I Transformed The Way I Travel And You Can Too!

Last year, I made a commitment to myself to travel more, and more specifically to use my passport (implying international travel) at LEAST once a year. As it turned out, I actually used my passport on TWO trips last year, a financial stretch, but no regrets! Since I wanted to travel more often, I also made a commitment to travel more lightly, both figuratively and literally. Figuratively in that I knew I would travel solo more often, and more spontaneously. Literally in that I wanted to pare down my luggage so that I could travel carry-on only with as little as possible while maintaining a sense of comfort and a little style. This is what I learned.

Travelling Solo

In the past I felt that my trips had to involve others, that I was either travelling TO someone or travelling WITH someone. As a result, every trip involved more planning and a little bit of compromise, just a little, but still… So I resolved to figure out exactly where and when I wanted to travel and just go. No compromises. Just for a while, just for a trip or two, and see how it felt. WELL, it felt great. I felt…free. Very free. More free than I probably wanted to be. What I mean is, in a perfect world, I would have a travel companion who is completely at my disposal, standing by with a packed bag (and valid passport) to go wherever, whenever, I wanted. Is that realistic? No. Not if I want a partner who is also employed, pursuing his own passions, and not resenting me for pursuing mine. So I have stopped waiting for that “ideal”. Sometimes my man joins me, but often not and that’s good. Good for me and good for us. It gives me precious alone time to think, time to write, and time to just reconnect with myself. I always return recharged and with lots to talk about!

Minimizing Baggage

Lightening the Load: For the literal part of travelling more lightly, I started by studying ways to pack lighter, as well as the rules for carry-on luggage. I did this by reviewing the TSA’s 3-1-1 Rule (no liquids, gels, aerosols, limited to 3.7 oz. in a quart sized Ziploc bag, etc.) and reading articles on websites such as Travel Fashion Girl . I learned that it’s more economical to use reusable travel bottles rather than purchase the travel size versions of toiletries. No matter how cute those tiny bottles are, the price per ounce is highway robbery! I also learned that Ziploc bags are indispensable since they’re airtight, collapsible and water proof, and I use them a lot, even though it goes against my “no plastics” policy. I just try to re-use them for as long as sanitarily possible, and keep my eyes open for a suitable alternative which I will hopefully someday find.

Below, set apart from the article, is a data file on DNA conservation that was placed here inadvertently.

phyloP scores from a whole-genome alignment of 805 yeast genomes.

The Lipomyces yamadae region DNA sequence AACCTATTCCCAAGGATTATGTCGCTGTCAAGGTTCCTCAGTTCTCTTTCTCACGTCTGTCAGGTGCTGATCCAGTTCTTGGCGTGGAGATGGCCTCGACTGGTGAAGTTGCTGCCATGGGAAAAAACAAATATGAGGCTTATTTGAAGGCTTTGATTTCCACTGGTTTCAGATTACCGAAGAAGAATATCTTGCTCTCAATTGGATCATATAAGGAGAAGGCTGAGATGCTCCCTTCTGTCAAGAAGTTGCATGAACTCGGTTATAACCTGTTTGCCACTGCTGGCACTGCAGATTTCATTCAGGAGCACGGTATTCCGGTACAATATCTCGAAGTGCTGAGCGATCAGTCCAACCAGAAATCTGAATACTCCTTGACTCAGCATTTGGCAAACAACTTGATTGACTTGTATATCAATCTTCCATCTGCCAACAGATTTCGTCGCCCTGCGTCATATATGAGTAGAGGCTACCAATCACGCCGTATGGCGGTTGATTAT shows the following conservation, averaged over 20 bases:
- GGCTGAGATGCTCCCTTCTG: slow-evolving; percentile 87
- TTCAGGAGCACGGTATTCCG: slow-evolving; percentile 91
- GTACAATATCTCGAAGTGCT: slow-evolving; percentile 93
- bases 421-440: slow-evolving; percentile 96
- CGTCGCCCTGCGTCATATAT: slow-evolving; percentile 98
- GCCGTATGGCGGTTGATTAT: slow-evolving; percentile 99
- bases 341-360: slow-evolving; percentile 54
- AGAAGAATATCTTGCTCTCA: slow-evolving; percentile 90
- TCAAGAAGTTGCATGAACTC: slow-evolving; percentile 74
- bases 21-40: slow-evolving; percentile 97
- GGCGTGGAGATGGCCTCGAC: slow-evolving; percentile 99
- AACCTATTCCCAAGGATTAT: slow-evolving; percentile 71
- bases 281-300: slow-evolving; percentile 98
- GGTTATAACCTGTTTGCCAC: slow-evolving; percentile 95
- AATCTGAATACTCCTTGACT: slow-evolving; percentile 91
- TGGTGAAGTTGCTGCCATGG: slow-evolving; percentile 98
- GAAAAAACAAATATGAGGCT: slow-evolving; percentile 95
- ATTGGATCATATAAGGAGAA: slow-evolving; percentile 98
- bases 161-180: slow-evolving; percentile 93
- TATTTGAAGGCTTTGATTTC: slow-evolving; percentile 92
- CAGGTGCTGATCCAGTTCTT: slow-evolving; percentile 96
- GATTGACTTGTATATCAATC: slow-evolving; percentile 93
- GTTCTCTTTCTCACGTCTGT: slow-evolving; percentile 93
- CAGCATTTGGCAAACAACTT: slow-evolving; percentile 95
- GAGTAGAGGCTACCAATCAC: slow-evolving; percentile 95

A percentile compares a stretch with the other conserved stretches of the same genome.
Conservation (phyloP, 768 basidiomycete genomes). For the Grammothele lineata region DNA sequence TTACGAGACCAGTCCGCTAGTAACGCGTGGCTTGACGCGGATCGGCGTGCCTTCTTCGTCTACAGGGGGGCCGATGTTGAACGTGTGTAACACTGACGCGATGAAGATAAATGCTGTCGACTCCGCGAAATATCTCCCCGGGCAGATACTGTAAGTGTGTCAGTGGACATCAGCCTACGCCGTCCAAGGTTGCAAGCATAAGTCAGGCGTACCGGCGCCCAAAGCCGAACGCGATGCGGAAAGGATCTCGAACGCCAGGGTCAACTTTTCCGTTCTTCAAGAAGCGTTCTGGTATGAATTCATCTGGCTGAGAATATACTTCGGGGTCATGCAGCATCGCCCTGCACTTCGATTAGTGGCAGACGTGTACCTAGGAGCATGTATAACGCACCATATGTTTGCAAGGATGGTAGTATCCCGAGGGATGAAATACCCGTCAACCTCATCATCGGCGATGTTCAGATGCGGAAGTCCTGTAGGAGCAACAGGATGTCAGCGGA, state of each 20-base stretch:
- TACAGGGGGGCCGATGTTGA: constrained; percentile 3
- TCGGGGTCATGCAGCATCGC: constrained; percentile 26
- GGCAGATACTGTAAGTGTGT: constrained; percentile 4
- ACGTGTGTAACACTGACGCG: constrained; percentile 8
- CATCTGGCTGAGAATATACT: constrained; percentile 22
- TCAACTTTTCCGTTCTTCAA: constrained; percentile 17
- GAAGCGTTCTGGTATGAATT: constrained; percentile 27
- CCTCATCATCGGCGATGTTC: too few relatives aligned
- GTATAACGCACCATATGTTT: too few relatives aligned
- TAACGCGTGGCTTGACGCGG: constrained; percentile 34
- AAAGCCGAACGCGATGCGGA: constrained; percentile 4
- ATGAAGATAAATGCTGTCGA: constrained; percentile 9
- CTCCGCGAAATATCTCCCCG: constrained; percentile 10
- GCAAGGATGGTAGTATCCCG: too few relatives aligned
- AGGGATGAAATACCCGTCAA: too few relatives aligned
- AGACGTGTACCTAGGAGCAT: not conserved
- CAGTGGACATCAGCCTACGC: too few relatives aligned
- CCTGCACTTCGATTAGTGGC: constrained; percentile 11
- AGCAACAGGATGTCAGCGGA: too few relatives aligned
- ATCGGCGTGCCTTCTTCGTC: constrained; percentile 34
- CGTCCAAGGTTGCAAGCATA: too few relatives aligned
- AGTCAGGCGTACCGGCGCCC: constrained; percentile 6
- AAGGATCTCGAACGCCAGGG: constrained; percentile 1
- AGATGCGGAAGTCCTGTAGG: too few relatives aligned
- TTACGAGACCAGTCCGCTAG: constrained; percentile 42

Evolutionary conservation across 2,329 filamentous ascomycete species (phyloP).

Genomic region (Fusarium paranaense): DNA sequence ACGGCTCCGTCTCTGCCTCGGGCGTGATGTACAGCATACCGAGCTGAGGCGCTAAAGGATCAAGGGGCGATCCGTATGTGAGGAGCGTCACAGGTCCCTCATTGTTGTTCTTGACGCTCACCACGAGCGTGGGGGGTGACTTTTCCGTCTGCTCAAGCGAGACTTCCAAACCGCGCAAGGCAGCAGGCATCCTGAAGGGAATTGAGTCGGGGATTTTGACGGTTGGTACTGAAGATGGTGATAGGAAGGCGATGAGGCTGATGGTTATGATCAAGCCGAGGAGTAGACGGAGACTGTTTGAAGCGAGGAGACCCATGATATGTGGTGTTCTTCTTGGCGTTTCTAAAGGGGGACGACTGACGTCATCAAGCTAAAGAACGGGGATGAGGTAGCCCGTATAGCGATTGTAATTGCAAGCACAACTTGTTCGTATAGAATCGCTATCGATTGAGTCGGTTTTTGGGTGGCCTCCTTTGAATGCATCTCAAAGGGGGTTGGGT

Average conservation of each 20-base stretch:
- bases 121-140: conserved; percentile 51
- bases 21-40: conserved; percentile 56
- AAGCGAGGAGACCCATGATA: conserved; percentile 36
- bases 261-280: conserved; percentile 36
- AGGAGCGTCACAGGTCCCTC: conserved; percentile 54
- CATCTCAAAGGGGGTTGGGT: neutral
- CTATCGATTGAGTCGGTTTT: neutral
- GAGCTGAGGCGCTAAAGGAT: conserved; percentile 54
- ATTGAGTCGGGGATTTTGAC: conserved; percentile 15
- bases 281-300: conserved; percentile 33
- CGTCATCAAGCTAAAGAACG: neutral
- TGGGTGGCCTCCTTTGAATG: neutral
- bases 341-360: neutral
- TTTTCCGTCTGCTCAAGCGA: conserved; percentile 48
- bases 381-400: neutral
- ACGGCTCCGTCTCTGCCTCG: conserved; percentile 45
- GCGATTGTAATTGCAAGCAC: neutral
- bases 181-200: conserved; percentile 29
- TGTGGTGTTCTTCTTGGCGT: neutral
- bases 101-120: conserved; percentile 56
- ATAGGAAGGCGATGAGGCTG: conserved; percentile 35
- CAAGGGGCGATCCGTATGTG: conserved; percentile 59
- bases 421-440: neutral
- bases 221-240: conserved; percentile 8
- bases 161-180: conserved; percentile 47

A Penny Saved is a Penny Earned! Not checking a bag saves quite a bit of money at times, because more and more often airlines are charging for even one checked bag, about $30 each way, so $60 for roundtrip!
Zip through Customs! For international travel, it saves a couple of steps going through customs, since with checked bags, you have to pick them up at the carousel, get in line at Customs, then re-check the bag after Customs (if you have a connecting flight, which I usually do). With carry-on only, there is no baggage carousel or re-checking of bags.
More time for fun! I also learned to be more thoughtful in deciding what to pack, making sure that each piece is interchangeable. Multi-functional pieces are even better (Hello beach pareo/towel/blanket!). With some creativity, I can make several different outfits from very few articles and always feel put together. With fewer choices I spend less time deciding what to wear and more time out having fun.
More room for souvenirs, but do you really need them? Extremely light packing obviously weighs less, but it also leaves more room in my backpack or small weekender bag for souvenirs. On the other hand, I’ve learned that the best souvenirs aren’t things but memories in the form of pictures and stories. In fact, I learned a hard lesson carrying back several bottles of vanilla from Mexico, an amount of liquid that challenged the limits at U. S. Customs, only to learn that the same brand of vanilla could be purchased on Amazon! I feel sure that in this day and age that is the case for almost any typical souvenir item.

Each of the lessons I learned along the way resulted in much less baggage for me to lug around the world. Like learning that I could travel unaccompanied without feeling lonely, this was also a very freeing adjustment. In fact, travelling lightly goes hand-in-hand with solo travel, because when you’re the only one watching and carrying the bags, it’s best to have less to watch and carry!

You can totally do this!

If lightening the (luggage) load sounds like something you’d like to try, you can read the details of how I did it in these posts under the menu heading “Packing Tips“:
Five Tips for Planning A Successful Trip to Norway (Or Anywhere!)
Help the Environment by Adding These Ten Things to Your Backpack (or Carry-on) Right Now!
Isla Espiritu Santo, Mexico – How I Packed, What I Didn’t Need, What I Wish I’d Packed
My Favorite Travel Shoes for Any Destination
2018 – The Year of Traveling Lightly

If you have favorite light packing tips or tricks, please share in the comments section!

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